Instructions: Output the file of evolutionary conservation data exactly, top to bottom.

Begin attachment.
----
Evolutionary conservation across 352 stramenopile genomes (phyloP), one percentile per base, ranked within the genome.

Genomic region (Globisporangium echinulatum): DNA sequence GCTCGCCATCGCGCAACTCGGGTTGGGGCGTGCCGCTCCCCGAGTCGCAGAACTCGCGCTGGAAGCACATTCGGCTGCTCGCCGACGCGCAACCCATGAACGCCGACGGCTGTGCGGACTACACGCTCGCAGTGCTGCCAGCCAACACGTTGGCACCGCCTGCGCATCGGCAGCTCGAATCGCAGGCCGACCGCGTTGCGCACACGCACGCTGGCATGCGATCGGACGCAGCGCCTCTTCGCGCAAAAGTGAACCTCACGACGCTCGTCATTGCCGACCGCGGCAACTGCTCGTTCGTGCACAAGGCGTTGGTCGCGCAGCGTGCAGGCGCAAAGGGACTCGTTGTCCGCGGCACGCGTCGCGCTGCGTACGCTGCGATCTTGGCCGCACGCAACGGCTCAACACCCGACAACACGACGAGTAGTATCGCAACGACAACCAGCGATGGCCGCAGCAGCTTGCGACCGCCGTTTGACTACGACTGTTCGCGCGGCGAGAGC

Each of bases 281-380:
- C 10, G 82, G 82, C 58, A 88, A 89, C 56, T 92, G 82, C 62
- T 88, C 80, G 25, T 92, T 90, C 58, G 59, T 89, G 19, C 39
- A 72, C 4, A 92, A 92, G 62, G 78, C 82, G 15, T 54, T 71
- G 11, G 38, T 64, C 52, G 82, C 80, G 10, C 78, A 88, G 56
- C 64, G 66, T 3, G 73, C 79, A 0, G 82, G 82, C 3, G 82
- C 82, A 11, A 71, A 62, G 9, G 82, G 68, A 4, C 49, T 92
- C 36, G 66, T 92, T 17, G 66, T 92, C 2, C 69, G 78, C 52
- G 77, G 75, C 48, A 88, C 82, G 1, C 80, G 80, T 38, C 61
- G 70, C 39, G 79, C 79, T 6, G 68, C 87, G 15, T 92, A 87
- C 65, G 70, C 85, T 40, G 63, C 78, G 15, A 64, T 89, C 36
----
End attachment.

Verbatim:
Evolutionary conservation across 352 stramenopile genomes (phyloP), one percentile per base, ranked within the genome.

Genomic region (Globisporangium echinulatum): DNA sequence GCTCGCCATCGCGCAACTCGGGTTGGGGCGTGCCGCTCCCCGAGTCGCAGAACTCGCGCTGGAAGCACATTCGGCTGCTCGCCGACGCGCAACCCATGAACGCCGACGGCTGTGCGGACTACACGCTCGCAGTGCTGCCAGCCAACACGTTGGCACCGCCTGCGCATCGGCAGCTCGAATCGCAGGCCGACCGCGTTGCGCACACGCACGCTGGCATGCGATCGGACGCAGCGCCTCTTCGCGCAAAAGTGAACCTCACGACGCTCGTCATTGCCGACCGCGGCAACTGCTCGTTCGTGCACAAGGCGTTGGTCGCGCAGCGTGCAGGCGCAAAGGGACTCGTTGTCCGCGGCACGCGTCGCGCTGCGTACGCTGCGATCTTGGCCGCACGCAACGGCTCAACACCCGACAACACGACGAGTAGTATCGCAACGACAACCAGCGATGGCCGCAGCAGCTTGCGACCGCCGTTTGACTACGACTGTTCGCGCGGCGAGAGC

Each of bases 281-380:
- C 10, G 82, G 82, C 58, A 88, A 89, C 56, T 92, G 82, C 62
- T 88, C 80, G 25, T 92, T 90, C 58, G 59, T 89, G 19, C 39
- A 72, C 4, A 92, A 92, G 62, G 78, C 82, G 15, T 54, T 71
- G 11, G 38, T 64, C 52, G 82, C 80, G 10, C 78, A 88, G 56
- C 64, G 66, T 3, G 73, C 79, A 0, G 82, G 82, C 3, G 82
- C 82, A 11, A 71, A 62, G 9, G 82, G 68, A 4, C 49, T 92
- C 36, G 66, T 92, T 17, G 66, T 92, C 2, C 69, G 78, C 52
- G 77, G 75, C 48, A 88, C 82, G 1, C 80, G 80, T 38, C 61
- G 70, C 39, G 79, C 79, T 6, G 68, C 87, G 15, T 92, A 87
- C 65, G 70, C 85, T 40, G 63, C 78, G 15, A 64, T 89, C 36